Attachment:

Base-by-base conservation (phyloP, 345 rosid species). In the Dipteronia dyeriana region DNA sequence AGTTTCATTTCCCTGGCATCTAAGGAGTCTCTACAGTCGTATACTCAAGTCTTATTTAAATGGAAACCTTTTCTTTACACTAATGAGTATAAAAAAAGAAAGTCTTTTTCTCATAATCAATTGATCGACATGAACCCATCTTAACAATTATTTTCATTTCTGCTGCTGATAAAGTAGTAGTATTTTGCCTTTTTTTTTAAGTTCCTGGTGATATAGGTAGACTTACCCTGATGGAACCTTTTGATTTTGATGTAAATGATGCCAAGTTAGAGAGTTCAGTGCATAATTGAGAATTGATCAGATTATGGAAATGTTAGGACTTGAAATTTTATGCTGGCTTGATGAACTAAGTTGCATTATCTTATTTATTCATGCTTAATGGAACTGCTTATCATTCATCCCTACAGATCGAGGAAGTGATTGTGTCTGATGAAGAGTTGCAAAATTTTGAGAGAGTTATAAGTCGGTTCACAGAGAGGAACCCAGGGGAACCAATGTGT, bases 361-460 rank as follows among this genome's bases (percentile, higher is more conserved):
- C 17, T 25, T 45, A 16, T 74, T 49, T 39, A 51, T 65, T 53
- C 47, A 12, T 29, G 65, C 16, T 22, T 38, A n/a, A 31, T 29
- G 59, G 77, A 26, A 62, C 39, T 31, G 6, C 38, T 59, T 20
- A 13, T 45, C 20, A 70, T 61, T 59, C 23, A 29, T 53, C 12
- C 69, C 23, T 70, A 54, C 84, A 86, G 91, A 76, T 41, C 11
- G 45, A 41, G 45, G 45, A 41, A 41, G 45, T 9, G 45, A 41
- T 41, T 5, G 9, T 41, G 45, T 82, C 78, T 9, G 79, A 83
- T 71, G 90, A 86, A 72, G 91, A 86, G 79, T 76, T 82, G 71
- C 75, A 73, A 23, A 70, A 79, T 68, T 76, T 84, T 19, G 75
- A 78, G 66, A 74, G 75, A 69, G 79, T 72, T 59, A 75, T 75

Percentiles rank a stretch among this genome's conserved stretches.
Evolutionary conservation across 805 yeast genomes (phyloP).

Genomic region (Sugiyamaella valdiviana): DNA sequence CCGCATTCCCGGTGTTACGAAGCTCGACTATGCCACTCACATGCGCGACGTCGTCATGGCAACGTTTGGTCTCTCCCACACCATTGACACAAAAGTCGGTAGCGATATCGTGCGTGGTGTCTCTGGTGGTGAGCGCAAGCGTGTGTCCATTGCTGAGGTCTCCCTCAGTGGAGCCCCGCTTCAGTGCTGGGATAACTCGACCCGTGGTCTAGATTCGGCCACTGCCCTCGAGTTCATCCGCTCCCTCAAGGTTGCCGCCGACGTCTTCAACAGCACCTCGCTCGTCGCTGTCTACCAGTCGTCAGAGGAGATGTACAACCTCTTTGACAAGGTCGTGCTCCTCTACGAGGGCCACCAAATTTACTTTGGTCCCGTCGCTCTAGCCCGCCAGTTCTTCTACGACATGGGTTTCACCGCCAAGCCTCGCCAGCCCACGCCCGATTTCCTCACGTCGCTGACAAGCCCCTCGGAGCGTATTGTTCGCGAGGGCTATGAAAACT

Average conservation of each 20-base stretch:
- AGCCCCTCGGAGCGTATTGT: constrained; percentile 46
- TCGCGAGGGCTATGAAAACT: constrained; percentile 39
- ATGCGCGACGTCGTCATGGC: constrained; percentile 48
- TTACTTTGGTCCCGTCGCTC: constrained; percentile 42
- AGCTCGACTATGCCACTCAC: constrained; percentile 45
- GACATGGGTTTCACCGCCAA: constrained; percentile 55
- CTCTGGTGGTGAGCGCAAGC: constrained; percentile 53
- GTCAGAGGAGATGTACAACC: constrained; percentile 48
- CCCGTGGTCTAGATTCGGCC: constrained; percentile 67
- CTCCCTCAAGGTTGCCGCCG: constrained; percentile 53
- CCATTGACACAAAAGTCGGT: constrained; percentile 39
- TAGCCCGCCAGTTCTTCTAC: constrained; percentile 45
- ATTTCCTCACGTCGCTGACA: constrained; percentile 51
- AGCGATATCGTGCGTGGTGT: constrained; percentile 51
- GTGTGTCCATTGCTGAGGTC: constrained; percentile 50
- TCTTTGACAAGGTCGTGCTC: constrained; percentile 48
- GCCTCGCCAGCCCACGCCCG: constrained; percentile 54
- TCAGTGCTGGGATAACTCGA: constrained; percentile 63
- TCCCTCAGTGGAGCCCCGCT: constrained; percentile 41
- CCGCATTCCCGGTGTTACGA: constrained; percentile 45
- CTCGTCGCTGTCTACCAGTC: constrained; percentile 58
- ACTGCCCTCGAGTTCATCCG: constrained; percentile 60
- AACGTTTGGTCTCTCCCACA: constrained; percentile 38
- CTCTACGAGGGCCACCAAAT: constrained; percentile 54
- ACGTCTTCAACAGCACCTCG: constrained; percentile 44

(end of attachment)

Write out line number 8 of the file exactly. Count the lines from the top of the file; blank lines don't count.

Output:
- T 41, T 5, G 9, T 41, G 45, T 82, C 78, T 9, G 79, A 83